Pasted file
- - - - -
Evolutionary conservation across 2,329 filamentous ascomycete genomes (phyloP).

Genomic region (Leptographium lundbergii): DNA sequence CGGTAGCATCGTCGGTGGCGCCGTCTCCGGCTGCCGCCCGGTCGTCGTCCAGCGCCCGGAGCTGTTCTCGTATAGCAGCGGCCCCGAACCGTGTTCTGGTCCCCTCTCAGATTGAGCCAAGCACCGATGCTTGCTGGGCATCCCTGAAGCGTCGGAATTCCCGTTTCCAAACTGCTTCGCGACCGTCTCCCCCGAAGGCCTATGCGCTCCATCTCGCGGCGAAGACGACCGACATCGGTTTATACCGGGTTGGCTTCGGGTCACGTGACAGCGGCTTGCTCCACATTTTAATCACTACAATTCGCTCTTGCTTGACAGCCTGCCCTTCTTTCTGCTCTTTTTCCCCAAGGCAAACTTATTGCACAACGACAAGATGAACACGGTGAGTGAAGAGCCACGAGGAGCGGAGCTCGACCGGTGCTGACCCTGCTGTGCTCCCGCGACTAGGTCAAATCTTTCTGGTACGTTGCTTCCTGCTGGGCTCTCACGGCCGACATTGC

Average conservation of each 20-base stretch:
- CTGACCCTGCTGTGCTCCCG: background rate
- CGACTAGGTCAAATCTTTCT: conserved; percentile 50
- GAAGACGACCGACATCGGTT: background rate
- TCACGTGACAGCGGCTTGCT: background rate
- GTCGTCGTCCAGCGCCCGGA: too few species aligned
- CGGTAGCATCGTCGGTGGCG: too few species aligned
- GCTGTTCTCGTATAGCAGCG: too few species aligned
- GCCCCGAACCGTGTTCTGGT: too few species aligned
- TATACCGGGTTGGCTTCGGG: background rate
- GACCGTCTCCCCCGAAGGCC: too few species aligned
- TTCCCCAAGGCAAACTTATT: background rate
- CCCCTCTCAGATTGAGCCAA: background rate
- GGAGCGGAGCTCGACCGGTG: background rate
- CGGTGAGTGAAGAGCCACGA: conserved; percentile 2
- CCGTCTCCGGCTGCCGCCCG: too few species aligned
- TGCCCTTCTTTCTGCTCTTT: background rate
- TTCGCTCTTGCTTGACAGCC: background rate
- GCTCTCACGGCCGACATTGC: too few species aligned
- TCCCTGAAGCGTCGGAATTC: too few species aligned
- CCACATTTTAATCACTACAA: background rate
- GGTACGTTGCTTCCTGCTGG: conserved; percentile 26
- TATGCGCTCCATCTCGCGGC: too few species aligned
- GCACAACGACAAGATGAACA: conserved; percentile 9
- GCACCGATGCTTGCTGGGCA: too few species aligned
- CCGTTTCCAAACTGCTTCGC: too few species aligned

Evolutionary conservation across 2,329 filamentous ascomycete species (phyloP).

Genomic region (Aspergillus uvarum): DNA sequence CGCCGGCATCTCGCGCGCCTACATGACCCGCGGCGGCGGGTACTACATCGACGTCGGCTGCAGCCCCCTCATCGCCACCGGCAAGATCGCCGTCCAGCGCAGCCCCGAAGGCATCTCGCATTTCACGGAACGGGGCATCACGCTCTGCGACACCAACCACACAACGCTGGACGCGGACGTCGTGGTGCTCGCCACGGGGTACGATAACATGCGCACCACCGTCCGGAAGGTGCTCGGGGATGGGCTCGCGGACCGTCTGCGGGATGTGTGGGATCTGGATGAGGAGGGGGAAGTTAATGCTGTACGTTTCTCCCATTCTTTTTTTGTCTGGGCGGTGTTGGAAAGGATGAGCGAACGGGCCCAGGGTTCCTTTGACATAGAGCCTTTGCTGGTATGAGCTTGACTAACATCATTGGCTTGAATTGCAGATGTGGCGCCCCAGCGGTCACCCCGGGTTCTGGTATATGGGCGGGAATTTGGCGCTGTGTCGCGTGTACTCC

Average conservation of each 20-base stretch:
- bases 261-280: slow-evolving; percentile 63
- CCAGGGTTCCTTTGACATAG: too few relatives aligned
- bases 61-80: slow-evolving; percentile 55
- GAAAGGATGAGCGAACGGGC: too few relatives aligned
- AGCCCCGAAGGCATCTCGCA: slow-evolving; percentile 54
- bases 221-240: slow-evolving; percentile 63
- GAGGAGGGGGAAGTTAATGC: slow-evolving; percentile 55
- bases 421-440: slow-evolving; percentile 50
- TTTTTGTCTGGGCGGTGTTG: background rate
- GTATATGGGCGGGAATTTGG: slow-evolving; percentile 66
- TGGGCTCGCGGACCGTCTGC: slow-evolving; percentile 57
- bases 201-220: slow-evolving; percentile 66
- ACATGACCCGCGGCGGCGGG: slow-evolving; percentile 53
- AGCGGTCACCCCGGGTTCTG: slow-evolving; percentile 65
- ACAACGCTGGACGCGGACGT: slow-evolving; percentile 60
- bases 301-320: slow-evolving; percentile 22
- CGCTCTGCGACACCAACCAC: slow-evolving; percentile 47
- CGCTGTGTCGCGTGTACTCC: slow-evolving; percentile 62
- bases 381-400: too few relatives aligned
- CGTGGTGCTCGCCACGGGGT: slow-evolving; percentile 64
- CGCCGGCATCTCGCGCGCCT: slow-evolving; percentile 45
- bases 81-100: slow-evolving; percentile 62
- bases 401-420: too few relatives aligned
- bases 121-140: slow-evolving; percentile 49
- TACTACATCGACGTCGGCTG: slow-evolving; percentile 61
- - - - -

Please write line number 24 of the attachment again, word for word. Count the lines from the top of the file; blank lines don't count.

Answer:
- GGTACGTTGCTTCCTGCTGG: conserved; percentile 26